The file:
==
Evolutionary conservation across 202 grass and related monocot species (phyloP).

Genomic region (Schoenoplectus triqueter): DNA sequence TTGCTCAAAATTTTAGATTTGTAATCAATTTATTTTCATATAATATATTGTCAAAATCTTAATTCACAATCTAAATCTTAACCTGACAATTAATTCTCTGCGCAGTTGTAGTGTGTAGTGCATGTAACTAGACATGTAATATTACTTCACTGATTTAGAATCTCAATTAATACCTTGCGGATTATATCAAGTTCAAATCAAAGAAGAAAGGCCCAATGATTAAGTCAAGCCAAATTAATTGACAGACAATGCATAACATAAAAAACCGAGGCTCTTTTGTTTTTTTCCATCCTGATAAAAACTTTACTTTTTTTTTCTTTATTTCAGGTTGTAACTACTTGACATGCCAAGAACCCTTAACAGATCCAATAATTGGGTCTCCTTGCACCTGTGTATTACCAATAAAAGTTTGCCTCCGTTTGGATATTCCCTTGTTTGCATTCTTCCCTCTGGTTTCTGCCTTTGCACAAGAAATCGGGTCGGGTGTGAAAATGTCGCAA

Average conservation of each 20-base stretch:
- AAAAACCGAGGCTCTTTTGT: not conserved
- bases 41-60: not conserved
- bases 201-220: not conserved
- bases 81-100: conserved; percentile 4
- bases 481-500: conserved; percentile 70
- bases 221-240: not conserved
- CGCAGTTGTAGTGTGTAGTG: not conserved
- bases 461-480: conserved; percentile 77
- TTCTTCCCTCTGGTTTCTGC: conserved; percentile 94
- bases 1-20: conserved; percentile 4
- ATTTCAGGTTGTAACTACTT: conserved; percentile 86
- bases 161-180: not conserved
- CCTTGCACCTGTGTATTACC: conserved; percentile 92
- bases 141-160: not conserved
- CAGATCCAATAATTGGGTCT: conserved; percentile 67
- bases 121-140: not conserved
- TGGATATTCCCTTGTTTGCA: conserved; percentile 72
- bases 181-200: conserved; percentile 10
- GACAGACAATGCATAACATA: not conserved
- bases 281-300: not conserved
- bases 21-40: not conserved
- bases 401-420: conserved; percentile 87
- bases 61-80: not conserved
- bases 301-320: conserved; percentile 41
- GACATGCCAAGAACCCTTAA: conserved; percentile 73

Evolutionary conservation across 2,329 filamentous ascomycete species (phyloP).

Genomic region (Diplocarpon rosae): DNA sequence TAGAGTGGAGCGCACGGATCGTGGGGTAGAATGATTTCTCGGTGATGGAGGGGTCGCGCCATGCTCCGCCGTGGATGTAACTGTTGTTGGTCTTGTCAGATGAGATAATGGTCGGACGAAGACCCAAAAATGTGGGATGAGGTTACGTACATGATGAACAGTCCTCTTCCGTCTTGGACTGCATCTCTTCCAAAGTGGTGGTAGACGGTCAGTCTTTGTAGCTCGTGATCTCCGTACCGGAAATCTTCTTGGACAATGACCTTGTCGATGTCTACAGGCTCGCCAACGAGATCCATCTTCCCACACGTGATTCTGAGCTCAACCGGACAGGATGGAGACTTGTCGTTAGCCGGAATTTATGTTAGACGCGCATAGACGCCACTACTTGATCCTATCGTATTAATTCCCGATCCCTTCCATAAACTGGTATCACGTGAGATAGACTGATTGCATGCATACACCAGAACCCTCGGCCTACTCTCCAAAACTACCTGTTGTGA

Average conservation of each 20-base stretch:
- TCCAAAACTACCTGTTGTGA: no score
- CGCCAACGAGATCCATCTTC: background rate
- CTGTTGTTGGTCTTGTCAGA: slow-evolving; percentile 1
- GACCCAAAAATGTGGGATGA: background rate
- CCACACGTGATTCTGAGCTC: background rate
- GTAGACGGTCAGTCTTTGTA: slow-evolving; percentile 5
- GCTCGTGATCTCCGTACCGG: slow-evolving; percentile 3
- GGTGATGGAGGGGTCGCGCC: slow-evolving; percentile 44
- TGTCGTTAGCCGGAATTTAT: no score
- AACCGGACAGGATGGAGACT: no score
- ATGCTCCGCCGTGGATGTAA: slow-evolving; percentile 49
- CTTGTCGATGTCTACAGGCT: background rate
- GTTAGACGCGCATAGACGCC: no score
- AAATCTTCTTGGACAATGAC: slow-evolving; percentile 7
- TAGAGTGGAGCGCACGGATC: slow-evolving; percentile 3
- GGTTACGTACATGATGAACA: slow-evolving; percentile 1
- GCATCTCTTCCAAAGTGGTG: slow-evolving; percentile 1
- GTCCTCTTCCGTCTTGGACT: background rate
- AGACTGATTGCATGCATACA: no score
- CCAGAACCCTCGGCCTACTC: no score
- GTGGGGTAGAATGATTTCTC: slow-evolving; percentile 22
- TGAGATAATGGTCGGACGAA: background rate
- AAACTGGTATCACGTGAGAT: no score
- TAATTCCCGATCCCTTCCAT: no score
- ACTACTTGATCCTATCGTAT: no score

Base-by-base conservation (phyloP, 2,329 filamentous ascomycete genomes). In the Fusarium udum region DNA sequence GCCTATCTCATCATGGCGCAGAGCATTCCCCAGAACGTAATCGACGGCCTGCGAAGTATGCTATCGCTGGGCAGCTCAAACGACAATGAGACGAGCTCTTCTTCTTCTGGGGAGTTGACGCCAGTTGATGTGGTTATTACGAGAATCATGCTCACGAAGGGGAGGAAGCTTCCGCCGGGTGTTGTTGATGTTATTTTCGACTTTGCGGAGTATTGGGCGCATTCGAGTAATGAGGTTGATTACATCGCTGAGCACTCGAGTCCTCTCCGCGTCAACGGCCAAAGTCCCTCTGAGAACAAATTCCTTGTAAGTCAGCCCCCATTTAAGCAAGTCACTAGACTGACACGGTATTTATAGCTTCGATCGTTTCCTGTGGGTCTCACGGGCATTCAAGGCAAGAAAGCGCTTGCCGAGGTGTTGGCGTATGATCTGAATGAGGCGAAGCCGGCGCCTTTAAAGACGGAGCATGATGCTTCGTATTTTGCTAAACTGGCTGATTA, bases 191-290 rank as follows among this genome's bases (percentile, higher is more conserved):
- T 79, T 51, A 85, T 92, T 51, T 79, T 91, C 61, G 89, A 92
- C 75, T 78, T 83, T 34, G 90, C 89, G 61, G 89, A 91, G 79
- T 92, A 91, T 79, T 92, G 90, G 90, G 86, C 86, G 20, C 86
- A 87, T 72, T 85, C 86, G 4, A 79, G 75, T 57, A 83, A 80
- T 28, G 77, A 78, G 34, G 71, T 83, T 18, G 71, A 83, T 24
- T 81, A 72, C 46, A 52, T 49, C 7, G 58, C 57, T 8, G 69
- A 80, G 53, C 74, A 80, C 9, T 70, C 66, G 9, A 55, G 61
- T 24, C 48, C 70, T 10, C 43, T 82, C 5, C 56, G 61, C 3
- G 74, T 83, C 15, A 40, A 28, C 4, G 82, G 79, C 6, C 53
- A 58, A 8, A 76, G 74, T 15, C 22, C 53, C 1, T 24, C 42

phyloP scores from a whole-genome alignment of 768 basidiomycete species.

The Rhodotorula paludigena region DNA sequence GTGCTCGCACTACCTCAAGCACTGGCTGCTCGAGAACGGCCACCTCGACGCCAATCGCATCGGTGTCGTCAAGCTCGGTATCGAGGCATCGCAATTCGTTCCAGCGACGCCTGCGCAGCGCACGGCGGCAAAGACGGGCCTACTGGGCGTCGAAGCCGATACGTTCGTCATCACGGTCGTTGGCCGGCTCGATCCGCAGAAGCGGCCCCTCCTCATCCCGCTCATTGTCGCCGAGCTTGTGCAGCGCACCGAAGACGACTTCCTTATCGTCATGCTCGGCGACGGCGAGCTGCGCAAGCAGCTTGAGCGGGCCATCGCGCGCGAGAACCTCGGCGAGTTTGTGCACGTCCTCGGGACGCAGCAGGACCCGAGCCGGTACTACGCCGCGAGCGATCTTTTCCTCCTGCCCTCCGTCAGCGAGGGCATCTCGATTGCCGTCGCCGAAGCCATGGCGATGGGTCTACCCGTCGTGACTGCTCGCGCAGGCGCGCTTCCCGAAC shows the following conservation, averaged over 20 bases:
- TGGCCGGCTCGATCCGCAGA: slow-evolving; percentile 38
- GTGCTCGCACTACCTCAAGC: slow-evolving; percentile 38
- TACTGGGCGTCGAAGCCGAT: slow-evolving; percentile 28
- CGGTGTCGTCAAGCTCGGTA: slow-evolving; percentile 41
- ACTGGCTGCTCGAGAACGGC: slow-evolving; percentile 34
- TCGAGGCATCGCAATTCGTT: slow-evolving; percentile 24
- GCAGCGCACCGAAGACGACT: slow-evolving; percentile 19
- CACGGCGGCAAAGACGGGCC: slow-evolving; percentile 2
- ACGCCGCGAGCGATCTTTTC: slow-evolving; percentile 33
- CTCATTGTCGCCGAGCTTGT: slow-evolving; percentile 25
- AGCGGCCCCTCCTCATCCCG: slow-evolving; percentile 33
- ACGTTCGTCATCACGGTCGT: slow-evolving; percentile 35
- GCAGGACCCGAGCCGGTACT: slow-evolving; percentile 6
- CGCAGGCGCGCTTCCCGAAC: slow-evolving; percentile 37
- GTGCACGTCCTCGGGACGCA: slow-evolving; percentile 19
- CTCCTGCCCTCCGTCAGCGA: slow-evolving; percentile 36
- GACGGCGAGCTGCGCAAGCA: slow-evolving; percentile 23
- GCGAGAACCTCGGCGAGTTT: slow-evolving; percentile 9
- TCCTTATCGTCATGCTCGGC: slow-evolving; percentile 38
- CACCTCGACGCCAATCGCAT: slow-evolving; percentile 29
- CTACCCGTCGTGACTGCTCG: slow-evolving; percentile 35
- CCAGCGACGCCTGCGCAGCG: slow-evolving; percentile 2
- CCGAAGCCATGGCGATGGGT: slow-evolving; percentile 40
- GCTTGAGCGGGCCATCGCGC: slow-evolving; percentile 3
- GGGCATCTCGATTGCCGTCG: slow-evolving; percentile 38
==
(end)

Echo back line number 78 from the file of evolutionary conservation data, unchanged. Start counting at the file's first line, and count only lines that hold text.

- ACGCCGCGAGCGATCTTTTC: slow-evolving; percentile 33